‘I mention all this lest you think – as many people with short memories or of a certain age do – that Dilip Kumar is being absurdly sensitive about Bal Thackeray’s campaign against him,’ the journalist continues. ‘To understand why Dilip Kumar has reacted with such passion and force, you need to understand that he feels that no matter what he does to prove his patriotism, there will always be those who believe that it is not enough.’
No wonder the actor felt deeply hurt and offended that people, especially those he had regarded as friends, would question his patriotism. Throughout his career, the adulation of the masses he was accustomed to enjoying had been peppered with unpalatable situations that he might not have faced at all but for the fact that he practiced a certain religion. Perhaps, it was because of the painful memories from these past experiences that the furor over being awarded the Nishan-e-Imtiaz hit him so badly.
But support came from unexpected quarters. The then prime minister Atal Bihari Vajpayee suggested that he ignore Thackeray and follow his own conscience. The actor went ahead with his plan to receive the award in 1998 and took Sunil Dutt along with him. Thackeray’s anger remained unappeased and, at the time of the Kargil War, he demanded that Dilip Kumar return his Nishan-e-Imtiaz.
But the actor refused. ‘This award was given to me for the humane activities to which I have dedicated myself,’ he stated. ‘I have worked for the poor, I have worked for many years to bridge the cultural and communal gaps between India and Pakistan. Politics and religion have created these boundaries. I have striven to bring the two people together in whatever way I could. Tell me, what does any of this have to do with the Kargil conflict?’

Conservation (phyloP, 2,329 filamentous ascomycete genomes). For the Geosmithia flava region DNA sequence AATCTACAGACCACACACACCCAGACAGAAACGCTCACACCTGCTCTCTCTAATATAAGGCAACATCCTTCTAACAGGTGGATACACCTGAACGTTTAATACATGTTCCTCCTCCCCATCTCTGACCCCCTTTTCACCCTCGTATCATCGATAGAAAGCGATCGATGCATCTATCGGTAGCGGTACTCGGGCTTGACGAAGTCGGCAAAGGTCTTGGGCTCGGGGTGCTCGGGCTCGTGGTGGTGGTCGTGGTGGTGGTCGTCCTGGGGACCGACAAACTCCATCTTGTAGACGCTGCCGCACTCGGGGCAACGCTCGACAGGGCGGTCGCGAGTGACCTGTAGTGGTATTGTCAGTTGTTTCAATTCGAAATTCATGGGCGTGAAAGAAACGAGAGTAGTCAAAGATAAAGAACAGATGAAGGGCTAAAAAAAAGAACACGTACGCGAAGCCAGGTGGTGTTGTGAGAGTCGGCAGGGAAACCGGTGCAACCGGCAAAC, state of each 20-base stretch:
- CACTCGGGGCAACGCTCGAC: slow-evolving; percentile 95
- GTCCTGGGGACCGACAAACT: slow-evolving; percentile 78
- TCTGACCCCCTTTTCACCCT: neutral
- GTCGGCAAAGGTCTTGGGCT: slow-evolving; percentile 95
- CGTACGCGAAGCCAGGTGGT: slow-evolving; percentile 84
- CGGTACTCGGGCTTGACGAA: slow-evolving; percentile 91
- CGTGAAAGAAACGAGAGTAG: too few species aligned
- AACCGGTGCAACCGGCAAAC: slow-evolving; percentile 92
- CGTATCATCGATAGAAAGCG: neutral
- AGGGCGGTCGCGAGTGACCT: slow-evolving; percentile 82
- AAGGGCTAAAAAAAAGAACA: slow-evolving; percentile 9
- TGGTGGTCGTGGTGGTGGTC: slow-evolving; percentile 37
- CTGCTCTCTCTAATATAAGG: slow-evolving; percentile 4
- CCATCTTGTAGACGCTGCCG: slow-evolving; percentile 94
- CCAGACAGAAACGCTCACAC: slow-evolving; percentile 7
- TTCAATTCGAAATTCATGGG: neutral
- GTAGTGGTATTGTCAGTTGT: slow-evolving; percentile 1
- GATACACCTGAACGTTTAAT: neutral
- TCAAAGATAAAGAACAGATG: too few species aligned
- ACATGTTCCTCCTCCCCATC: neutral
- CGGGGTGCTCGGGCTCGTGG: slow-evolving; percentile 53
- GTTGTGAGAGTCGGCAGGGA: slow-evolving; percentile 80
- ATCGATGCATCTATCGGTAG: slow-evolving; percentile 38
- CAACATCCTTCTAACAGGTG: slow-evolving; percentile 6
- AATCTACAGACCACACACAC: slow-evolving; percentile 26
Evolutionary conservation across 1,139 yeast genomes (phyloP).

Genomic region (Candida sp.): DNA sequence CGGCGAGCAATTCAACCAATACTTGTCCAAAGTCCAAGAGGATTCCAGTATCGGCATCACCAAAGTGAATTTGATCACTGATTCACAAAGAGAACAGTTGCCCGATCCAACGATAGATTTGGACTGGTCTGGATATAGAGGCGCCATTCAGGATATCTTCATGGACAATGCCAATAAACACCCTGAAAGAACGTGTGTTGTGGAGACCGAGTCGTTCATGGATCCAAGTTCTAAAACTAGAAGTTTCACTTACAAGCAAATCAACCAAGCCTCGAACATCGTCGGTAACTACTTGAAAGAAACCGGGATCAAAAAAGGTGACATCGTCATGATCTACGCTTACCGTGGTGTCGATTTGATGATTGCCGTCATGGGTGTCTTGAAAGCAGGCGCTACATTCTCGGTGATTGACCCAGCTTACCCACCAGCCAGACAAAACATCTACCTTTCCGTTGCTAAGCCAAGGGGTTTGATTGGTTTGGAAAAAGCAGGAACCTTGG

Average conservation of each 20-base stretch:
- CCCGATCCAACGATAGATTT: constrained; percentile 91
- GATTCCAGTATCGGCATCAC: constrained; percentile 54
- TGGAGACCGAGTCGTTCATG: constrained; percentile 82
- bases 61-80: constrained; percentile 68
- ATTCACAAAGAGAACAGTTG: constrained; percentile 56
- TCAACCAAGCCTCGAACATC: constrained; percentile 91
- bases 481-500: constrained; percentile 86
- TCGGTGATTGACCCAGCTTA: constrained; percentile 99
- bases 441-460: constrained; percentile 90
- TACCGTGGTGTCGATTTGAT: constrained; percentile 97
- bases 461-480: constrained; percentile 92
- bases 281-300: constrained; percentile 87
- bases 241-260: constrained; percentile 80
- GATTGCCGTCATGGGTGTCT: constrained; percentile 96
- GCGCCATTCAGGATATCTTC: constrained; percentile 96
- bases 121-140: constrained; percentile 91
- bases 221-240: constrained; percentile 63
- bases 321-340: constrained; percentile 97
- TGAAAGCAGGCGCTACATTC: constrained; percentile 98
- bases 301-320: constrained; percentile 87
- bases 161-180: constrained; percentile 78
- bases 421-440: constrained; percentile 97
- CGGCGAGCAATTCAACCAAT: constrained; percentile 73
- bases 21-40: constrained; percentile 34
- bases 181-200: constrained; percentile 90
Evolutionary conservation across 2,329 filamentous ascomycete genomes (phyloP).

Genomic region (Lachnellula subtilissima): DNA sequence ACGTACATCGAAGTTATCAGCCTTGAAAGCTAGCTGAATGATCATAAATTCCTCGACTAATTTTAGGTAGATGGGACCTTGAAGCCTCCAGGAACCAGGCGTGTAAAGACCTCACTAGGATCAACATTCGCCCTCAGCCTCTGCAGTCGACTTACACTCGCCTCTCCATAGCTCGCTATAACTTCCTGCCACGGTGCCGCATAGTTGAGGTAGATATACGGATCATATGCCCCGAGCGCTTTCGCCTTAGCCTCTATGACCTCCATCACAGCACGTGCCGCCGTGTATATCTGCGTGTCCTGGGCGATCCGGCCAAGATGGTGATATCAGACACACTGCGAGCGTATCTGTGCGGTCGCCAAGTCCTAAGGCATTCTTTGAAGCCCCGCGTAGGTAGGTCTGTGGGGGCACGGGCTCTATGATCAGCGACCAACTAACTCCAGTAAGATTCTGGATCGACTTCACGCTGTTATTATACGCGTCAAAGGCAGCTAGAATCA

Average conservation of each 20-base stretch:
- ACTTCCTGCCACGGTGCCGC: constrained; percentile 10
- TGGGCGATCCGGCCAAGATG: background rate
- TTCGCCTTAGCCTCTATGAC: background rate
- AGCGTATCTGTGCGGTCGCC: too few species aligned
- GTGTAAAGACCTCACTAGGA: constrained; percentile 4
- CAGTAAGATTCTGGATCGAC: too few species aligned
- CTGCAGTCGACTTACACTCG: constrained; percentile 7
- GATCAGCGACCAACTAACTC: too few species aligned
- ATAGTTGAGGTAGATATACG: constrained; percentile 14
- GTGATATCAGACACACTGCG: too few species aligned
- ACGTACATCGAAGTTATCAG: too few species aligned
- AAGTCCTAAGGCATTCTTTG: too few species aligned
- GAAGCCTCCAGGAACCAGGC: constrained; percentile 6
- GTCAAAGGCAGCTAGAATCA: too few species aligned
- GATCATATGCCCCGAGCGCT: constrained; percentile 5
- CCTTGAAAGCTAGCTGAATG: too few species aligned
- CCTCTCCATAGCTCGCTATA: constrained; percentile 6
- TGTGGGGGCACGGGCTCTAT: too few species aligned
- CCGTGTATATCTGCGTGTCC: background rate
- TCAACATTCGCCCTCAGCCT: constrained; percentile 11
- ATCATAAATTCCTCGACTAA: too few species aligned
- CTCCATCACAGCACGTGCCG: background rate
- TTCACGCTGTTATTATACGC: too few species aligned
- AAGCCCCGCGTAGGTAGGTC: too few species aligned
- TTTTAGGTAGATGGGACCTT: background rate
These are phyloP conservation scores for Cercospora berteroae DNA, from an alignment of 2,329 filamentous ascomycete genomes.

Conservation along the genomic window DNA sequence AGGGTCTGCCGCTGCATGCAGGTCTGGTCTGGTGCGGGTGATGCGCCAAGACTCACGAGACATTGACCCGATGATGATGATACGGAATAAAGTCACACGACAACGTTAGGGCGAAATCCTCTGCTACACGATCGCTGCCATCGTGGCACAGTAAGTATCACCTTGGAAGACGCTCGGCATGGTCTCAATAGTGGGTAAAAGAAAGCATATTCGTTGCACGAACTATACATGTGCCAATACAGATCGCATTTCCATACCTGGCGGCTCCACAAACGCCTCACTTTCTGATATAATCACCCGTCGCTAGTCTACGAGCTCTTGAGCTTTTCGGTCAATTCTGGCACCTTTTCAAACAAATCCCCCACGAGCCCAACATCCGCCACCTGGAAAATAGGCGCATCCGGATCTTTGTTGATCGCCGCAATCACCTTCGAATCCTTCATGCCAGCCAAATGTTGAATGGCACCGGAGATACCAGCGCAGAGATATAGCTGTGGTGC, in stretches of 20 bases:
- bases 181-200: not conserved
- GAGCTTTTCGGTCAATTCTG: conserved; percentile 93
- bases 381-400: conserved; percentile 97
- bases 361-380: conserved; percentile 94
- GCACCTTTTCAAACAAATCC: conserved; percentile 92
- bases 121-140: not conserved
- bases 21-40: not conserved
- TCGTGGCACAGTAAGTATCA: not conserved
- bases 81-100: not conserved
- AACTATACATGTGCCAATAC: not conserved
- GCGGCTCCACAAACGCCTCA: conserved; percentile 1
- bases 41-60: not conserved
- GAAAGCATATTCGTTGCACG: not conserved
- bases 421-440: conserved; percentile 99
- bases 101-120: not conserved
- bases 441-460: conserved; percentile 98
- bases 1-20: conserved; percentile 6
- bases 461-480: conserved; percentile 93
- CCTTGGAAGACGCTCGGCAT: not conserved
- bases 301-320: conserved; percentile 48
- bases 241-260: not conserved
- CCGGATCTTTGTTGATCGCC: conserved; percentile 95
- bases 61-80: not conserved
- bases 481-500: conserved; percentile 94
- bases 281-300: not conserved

Despite the ongoing friction, the bitterness between the two men did not last long. Common friends intervened to bring about a reconciliation between the actor and the political leader. ‘We forgot our differences and re-established our relations without much ado, since neither he nor I believed in making ourselves and others around us miserable,’ the actor would say in retrospect. ‘When we met at his home in Bombay to iron out the differences that arose between us, it did not take more than a second for us to overcome past differences and to put aside everything to renew our respect and affection for each other.’
Dilip Kumar had met Balasaheb Thackeray long before the latter founded the Shiv Sena in June 1966. They respected and liked each other’s work. ‘He liked my output as an actor and I admired his sharp incisive cartoons,’ Dilip Kumar recalls in his autobiography. ‘He was witty and entertaining when he was in his element.’ What helped them to resume their friendship again was the warmth and hospitality of the Shiv Sena chief’s wife Meena Tai. Dilip Kumar, who would savour many a simple meal at Matoshree, the Thackeray residence, reminisced that it was Meena Tai who had kept her husband grounded. And on the demise of the supremo in 2012, the actor paid him a glowing tribute. ‘To his followers and the political world he dominated, he was known as the tiger,’ he said. ‘But I always felt that he had led life more like a lion – inspiring trust, loyalty and admiration.’